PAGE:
Council recently finished consulting on changes to Victoria Street (here).
This will likely now be approved and constructed. As I summarised previously here, it has been a long and confusing road for this project, which began its life as a significant change to the way transport would function on Victoria Street, but has ended up being little more than a reseal of the existing road.
To recap, the Accessible City identified Victoria Street as a street where priority was to be given to public transport, walking and cycling. It is one of the city’s busiest bus routes, with most of the city’s northern residents being serviced by bus routes that use Victoria Street: 300+ buses shift around 5,000 people every day.
The proposed improvements certainly make walking a bit nicer with wider footpaths and some beautification. I’m not sure there’s a lot of improvement for cycling – Cycling for Christchurch talks more about that here. The thing that really sticks out to me is that there is no improvement at all for public transport.
The council report doesn’t deny this, stating that the recommended option:
“Does not provide significant improvements to public transport journey time reliability (to be addressed under the Salisbury and Kilmore Streets two way conversion projects).”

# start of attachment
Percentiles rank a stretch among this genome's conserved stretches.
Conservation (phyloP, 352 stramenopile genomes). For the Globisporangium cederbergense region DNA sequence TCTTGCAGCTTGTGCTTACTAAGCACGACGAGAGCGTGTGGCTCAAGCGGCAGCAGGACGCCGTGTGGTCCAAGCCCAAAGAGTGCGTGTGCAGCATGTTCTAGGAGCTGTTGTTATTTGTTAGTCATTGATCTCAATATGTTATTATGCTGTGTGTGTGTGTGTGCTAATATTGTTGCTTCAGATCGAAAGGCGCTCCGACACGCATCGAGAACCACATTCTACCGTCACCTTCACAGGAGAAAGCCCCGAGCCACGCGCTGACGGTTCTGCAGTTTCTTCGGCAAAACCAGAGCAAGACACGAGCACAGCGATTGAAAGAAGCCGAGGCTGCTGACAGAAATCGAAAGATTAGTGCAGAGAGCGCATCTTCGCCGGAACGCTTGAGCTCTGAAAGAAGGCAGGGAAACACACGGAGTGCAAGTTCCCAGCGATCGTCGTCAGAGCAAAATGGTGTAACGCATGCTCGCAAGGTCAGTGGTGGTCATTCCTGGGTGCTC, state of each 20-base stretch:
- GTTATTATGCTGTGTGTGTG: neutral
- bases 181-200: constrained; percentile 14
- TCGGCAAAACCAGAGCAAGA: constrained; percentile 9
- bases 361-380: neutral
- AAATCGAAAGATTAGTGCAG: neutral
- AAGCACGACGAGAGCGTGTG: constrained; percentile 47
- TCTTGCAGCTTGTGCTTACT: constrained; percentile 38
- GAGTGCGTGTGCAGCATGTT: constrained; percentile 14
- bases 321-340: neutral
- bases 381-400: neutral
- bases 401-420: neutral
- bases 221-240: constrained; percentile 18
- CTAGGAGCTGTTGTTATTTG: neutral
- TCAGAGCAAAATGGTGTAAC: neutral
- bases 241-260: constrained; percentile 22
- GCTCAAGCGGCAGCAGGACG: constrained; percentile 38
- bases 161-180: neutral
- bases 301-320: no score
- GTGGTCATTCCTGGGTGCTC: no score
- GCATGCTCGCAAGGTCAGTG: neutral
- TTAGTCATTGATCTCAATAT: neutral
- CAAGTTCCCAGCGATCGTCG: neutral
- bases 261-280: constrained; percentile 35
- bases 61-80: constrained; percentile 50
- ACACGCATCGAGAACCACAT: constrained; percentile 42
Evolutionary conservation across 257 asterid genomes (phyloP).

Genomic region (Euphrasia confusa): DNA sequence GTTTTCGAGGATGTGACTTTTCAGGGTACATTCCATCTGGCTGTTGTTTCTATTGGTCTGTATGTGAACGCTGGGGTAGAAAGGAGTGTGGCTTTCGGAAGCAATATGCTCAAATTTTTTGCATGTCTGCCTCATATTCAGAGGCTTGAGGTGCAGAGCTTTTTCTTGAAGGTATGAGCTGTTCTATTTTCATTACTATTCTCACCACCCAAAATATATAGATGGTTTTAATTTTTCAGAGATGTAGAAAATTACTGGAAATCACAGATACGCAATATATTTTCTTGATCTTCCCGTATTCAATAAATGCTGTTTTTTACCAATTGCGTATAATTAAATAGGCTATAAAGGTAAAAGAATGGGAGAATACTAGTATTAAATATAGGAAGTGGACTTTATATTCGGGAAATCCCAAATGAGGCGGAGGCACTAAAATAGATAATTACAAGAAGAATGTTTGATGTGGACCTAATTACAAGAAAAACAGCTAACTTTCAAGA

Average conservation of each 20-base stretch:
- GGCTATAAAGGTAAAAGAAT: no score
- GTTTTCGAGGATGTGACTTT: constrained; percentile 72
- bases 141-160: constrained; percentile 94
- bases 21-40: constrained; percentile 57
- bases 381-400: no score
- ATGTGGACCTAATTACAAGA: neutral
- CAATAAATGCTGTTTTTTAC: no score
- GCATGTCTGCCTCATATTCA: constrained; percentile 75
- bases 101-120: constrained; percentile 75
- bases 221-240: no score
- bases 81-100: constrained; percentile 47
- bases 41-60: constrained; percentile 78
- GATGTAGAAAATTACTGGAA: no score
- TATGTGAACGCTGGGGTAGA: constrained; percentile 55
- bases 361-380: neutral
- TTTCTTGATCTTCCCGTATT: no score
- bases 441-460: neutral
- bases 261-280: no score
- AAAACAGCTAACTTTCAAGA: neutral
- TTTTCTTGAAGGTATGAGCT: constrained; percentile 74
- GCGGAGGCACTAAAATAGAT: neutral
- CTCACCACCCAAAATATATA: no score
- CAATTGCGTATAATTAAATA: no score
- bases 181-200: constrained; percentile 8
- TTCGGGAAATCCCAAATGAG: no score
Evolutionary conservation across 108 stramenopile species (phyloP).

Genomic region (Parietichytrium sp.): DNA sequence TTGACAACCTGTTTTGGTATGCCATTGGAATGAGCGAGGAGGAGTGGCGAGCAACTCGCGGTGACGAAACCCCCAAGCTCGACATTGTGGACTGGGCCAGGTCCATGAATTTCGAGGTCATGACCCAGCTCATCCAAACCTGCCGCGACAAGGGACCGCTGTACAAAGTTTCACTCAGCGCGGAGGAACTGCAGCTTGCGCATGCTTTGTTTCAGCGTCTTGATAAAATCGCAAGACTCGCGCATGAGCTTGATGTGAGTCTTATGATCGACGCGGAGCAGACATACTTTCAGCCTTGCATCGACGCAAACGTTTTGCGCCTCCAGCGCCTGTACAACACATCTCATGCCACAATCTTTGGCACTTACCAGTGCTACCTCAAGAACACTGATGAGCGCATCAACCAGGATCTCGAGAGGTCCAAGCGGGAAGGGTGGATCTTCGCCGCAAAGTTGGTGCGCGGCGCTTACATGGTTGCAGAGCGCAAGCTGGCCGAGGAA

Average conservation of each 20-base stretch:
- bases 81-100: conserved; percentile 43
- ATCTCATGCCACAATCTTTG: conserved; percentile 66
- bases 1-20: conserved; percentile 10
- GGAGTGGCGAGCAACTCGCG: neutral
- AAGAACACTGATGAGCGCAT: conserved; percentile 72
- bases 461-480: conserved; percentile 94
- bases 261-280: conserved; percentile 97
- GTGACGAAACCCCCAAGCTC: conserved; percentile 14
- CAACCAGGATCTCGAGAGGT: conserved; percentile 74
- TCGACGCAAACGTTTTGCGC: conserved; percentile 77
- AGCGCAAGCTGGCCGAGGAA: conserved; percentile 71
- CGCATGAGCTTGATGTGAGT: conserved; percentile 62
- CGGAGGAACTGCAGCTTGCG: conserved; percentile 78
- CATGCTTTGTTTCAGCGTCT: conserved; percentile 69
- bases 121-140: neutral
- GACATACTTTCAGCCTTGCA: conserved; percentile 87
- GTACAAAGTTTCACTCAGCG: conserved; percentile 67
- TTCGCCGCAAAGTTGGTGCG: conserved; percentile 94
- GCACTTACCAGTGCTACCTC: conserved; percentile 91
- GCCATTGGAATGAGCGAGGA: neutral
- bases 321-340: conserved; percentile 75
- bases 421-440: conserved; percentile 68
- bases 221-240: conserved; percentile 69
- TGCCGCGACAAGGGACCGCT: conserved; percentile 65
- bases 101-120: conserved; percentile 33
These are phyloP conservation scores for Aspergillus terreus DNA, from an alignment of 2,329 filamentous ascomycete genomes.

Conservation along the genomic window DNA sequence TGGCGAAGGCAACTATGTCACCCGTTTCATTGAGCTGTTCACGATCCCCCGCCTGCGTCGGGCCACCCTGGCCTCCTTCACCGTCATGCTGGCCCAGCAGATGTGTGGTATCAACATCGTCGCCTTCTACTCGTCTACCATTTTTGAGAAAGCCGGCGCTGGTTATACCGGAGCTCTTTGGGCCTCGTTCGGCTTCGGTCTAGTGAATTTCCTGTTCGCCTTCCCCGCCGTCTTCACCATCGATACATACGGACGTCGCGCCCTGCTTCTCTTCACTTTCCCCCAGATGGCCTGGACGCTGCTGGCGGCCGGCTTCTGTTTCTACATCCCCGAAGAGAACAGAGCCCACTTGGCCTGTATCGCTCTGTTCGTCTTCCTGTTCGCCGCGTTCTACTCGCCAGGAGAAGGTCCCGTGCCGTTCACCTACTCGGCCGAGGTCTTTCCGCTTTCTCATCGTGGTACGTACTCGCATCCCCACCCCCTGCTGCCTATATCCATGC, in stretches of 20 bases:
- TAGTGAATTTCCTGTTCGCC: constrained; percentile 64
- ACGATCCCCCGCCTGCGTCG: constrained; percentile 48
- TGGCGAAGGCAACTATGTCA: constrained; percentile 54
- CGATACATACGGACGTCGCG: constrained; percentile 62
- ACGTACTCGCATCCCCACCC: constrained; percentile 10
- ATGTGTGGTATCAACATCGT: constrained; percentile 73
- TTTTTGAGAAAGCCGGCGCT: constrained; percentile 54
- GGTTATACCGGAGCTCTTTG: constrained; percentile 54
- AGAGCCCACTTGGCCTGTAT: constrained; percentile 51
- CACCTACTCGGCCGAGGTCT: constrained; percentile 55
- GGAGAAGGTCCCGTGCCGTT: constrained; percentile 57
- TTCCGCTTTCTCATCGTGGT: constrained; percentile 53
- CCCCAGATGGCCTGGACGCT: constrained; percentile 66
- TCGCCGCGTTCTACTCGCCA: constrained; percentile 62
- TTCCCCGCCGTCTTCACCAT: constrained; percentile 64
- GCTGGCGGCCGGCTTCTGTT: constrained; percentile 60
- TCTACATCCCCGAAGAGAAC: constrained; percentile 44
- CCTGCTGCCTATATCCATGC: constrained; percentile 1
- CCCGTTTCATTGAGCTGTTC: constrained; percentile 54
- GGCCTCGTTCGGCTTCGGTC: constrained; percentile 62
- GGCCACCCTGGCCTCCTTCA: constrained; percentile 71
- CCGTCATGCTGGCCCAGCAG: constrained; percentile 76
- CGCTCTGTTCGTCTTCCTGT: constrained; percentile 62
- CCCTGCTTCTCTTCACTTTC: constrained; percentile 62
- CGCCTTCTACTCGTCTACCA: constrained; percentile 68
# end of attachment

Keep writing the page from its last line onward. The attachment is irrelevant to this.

The submission from the public transport team at Ecan shows pretty clearly that they are not happy at this lack of public transport priority. There is also a hint that they see this as CCC breaking their promise to support public transport in the central city:
“Environment Canterbury has routed its bus services in the central city in accordance with what was agreed in partnership through the An Accessible City Plan process. This means that Victoria Street is used by the Blue Line, route 29, and route 95. At peak times there can be up to 14 buses an hour travelling via Victoria Street.
This means that Victoria Street is the main bus corridor serving northern Christchurch, aligning with the existing bus priority corridors on Papanui Road, Main North Road, and Manchester Street. Improving the competitiveness through improved route priority is a key contributor to mode shift to public transport.
The intersections of Victoria Street with Salisbury and Kilmore Streets are excluded from this consultation, as they will be delivered with these one-way to two-way changes. However the delivery of these changes has been delayed until the mid-2020s. The main opportunities for providing appropriate bus priority along Victoria Street are at these intersections, so we would like to see these changes brought forward to deliver this.
It will also not be possible to provide the most appropriate public transport network in this part of the central city until these one-way street changes are made.”
It seems that the whole operation of Victoria Street hinges on the future changes to the intersections of Salisbury and Kilmore, along with Bealey Avenue.
It’s a shame that this means another 6 or so years of slow, unreliable buses down Victoria Street. Let’s hope that the Kilmore/Salisbury project can be brought forward as requested and that, whenever it does roll around, genuine change comes with it rather than just getting kicked further down the track.